I have wanted to write about Amanda Soule and her Soule Mama blog for quite awhile now but haven't found the right moment. That moment is finally here. As you can see by the stack of her books and magazines above, I have been a long time follower and admirer of her writing, sewing, crafting, cooking, gardening, knitting, family rearing, and her honest lifestyle. She does it all and she does it quietly and thoughtfully. There is something peaceful and earnest about her blog that I love. The joy she finds in her family and nature shines through in every post.
Click here for the Soule Mama website. Here you will find Amanda's inspiring blog, links for her books and her magazine.
Click here for the inspiring soulemama project page on Ravelry. I want to knit everything Amanda knits and I definitely have knit things inspired by her photos and postings. The Garter Yoke, Shalom and the Tea Leaves cardigans are all examples of projects I have made due to Amanda's blog posts and her beautiful knitting. She chooses, executes and photographs her projects so skillfully.
When I first heard the news that Amanda was becoming the editor and contributor for a new grass roots magazine called, Taproot, I knew it would be nothing short of unique and beautiful. The artwork on the cover and throughout the magazine is stunning and interesting. The inside pages are chock-full of information and articles. I subscribed right away.
There have been three issues so far (in order above from right to left) and each has a theme, issue 1 is soil, issue 2 is paths and issue 3 is retreat. I have read them all cover to cover and there is a wide variety of topics offered in each magazine. You'll find everything from gorgeous photography, illustration and artwork, quotes, science lessons, recipes, patterns, well-written articles surrounding the theme of the issue and much more more.
For example, in the retreat issue, there is an article about the Squam Retreat that recently took place in the New Hampshire woods. Amanda attended Squam this year and then wrote about it for the magazine. I really enjoyed seeing that article and would love to attend this retreat someday. I think my friend Dianne went this year and gave it rave reviews as did Amanda. Oh yes, Dianne's posts about Squam are here and here. Dianne's blog is really good, too, and you should read it if you don't. She is a woman with many talents.
(photo from the pages of Taproot)Anyway, back to issue 3 of Taproot. I was pleased to see that the multi-talented Carrie Bostick Hoge, of Quince & Co. and Maddermade.com, has a mitten pattern in the pages of this issue. These adorable corrugated mittens are knit in Quince & Co. Puffin, Osprey or Lark, depending on the size you are making. I will be making a pair of Carrie's mittens out of Quince yarn for sure. The mittens come in sizes from baby all the way up to fit men. That's a wide range.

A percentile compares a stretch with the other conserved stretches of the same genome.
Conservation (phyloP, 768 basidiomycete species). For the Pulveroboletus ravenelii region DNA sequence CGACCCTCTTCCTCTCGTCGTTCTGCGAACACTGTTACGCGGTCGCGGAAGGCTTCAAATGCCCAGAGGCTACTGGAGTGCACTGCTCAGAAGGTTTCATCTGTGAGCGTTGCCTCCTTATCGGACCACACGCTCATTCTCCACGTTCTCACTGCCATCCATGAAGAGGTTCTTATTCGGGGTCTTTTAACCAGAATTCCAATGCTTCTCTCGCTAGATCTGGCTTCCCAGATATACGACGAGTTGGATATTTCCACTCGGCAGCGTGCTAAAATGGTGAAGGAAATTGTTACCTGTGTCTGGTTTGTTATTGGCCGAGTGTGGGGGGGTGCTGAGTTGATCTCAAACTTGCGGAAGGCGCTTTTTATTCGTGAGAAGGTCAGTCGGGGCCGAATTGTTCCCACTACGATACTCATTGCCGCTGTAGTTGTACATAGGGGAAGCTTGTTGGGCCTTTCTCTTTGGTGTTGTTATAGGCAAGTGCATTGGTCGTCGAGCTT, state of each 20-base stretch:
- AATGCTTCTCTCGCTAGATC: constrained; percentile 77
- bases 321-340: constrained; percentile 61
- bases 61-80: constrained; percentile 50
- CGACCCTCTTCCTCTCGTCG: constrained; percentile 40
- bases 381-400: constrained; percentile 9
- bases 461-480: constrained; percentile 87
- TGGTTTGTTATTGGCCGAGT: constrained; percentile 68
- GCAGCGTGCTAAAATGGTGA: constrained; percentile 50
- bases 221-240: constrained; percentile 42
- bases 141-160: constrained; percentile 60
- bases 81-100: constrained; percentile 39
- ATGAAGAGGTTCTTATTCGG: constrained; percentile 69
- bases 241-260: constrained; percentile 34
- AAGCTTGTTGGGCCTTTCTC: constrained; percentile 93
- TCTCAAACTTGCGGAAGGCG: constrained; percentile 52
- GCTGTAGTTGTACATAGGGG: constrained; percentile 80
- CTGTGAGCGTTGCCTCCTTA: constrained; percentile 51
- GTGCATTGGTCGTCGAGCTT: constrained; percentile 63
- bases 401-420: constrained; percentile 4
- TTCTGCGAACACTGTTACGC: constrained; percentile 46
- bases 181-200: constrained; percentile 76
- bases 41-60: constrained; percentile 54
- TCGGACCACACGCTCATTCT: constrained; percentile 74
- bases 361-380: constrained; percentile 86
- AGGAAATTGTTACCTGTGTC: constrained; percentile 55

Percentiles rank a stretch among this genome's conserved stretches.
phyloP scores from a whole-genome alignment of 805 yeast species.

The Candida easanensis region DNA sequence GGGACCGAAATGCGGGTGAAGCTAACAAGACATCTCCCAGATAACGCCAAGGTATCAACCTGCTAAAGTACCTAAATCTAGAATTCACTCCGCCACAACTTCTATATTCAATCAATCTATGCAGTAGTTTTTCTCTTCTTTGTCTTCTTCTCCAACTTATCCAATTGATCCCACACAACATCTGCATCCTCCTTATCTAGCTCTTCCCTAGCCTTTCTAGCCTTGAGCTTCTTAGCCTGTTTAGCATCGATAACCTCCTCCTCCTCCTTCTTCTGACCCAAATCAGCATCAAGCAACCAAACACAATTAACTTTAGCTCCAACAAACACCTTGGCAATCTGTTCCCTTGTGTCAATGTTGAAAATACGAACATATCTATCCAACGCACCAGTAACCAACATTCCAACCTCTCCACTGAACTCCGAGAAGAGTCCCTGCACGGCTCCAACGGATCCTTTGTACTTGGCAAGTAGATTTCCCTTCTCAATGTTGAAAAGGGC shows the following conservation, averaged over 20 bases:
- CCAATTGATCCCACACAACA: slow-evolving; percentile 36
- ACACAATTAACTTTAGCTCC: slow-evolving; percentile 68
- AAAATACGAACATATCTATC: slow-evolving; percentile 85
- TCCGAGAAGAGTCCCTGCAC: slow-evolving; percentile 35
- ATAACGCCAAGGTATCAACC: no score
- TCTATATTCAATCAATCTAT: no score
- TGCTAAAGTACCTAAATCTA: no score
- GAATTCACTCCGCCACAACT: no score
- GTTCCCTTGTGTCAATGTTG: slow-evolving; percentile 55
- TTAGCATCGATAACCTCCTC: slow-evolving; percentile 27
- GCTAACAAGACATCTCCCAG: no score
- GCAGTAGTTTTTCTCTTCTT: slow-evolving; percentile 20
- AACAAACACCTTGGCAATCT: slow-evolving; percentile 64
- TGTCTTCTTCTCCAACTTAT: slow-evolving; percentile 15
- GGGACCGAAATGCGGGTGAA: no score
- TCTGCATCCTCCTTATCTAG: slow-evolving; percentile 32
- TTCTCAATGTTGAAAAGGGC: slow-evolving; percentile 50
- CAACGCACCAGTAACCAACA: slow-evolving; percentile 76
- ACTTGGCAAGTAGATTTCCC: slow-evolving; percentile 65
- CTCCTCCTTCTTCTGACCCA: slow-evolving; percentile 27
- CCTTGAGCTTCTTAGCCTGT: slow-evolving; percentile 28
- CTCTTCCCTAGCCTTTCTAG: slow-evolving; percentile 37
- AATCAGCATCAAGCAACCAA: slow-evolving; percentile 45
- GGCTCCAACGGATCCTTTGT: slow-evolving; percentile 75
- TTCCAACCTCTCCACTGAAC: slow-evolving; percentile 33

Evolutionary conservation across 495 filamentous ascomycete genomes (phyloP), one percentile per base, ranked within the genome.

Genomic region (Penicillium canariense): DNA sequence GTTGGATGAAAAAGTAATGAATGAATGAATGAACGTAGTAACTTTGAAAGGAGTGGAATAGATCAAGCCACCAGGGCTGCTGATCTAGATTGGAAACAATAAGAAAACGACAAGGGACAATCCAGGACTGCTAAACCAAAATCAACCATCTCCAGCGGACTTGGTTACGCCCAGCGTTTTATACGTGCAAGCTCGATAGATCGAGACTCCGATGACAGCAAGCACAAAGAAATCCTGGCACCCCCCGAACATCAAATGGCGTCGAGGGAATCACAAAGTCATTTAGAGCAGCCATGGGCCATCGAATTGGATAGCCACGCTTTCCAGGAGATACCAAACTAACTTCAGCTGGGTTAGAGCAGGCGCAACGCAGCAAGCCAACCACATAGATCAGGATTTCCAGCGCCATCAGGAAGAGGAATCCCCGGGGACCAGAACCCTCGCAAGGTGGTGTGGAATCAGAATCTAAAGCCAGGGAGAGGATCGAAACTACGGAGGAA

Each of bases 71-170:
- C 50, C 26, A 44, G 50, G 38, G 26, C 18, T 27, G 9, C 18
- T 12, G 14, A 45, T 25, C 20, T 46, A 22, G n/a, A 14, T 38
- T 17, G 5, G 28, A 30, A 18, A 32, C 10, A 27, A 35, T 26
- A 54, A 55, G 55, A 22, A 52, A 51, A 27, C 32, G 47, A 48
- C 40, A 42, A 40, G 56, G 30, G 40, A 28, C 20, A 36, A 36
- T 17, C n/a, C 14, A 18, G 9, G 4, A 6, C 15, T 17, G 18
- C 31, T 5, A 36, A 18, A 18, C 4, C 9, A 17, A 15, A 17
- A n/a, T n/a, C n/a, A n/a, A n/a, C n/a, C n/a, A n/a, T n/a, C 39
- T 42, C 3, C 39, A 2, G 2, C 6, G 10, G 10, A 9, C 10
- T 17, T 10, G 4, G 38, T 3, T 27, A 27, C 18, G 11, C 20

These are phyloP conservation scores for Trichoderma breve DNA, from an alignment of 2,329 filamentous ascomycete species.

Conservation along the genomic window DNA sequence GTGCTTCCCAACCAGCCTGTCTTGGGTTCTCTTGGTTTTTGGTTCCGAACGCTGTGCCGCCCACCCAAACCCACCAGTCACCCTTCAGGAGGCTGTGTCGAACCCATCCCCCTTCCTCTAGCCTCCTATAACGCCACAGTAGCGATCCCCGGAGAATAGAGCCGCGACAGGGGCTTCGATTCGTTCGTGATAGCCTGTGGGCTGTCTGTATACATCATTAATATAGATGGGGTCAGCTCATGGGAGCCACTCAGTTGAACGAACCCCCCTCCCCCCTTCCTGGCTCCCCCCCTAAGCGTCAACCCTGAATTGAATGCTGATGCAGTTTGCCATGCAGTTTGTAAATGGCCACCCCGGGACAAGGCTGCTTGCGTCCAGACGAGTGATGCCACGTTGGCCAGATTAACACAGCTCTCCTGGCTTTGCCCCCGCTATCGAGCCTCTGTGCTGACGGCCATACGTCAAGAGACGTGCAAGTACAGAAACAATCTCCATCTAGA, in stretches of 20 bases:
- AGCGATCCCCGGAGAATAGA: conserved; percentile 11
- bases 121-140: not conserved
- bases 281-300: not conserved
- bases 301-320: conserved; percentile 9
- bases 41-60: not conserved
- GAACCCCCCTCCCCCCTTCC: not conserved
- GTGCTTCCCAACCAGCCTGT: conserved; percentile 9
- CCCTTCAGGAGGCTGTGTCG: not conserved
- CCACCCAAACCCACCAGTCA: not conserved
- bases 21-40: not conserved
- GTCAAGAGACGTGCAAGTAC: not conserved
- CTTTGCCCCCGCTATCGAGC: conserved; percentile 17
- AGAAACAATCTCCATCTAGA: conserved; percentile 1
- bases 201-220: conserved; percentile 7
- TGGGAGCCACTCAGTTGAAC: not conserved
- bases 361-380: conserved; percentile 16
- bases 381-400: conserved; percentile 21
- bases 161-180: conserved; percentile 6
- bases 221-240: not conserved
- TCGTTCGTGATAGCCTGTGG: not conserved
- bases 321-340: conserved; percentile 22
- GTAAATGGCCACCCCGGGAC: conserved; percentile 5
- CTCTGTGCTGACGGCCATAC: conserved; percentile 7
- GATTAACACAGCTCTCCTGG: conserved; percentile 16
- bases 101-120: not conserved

Click here for Quince & Co. of which Carrie is the art director. All of the glow-y photography for Quince is from Carrie.
Click here for Carrie's blog, Swatch Diaries, and her patterns on Maddermade.com. She has been quite prolifically designing baby patterns lately, probably inspired by her own beautiful little girl I imagine. I have the yarn and pattern set for this gem of a sweater by Carrie and it is next in line after I finish the Calligraphy cardigan (which is taking me forever).
Anyway, please check out Taproot, the Soule Mama blog, and Amanda Soule's books. You won't be disappointed and you'll have hours of reading and inspiration ahead.
Now onto some more knitting fun.....
I even have more Quince & Co. for you today. I ordered two skeins of Quince's Tern, which is a wool and silk blend in a fingering weight. I keep saying this everyday, but I really am casting on Paula's Hyla Brook this weekend. I have had this set for weeks on end and I just haven't gotten to it yet. The colorway is called Sea Grass and I am knitting it on US size 5 needles.
Here is the third pair of worsted weight mittens I have made from my newly created mitten design. The pattern is coming soon. These are just the best pair of simple worsted weight mittens I have made. The mittens above are made out of Noro Kureyon and it takes two skeins to make this medium-sized pair.
I am working on a big project right now with a deadline looming. This is why I haven't started my Hyla Brook yet amongst other things. I still have a ways to go. This project is stretching my skills a bit as it includes something I haven't designed before. Take your guesses!
One last thing, my Vogue Knitting Live class for the top-down baby cardigans has been sold out for awhile but now there is suddenly one spot available! The class is from 2-5pm on Sunday, October 28th in Chicago. I hope someone snags the opening soon. Click here for more information on the class!
Have a great weekend, Knitters. It is turning into a lovely fall season so far.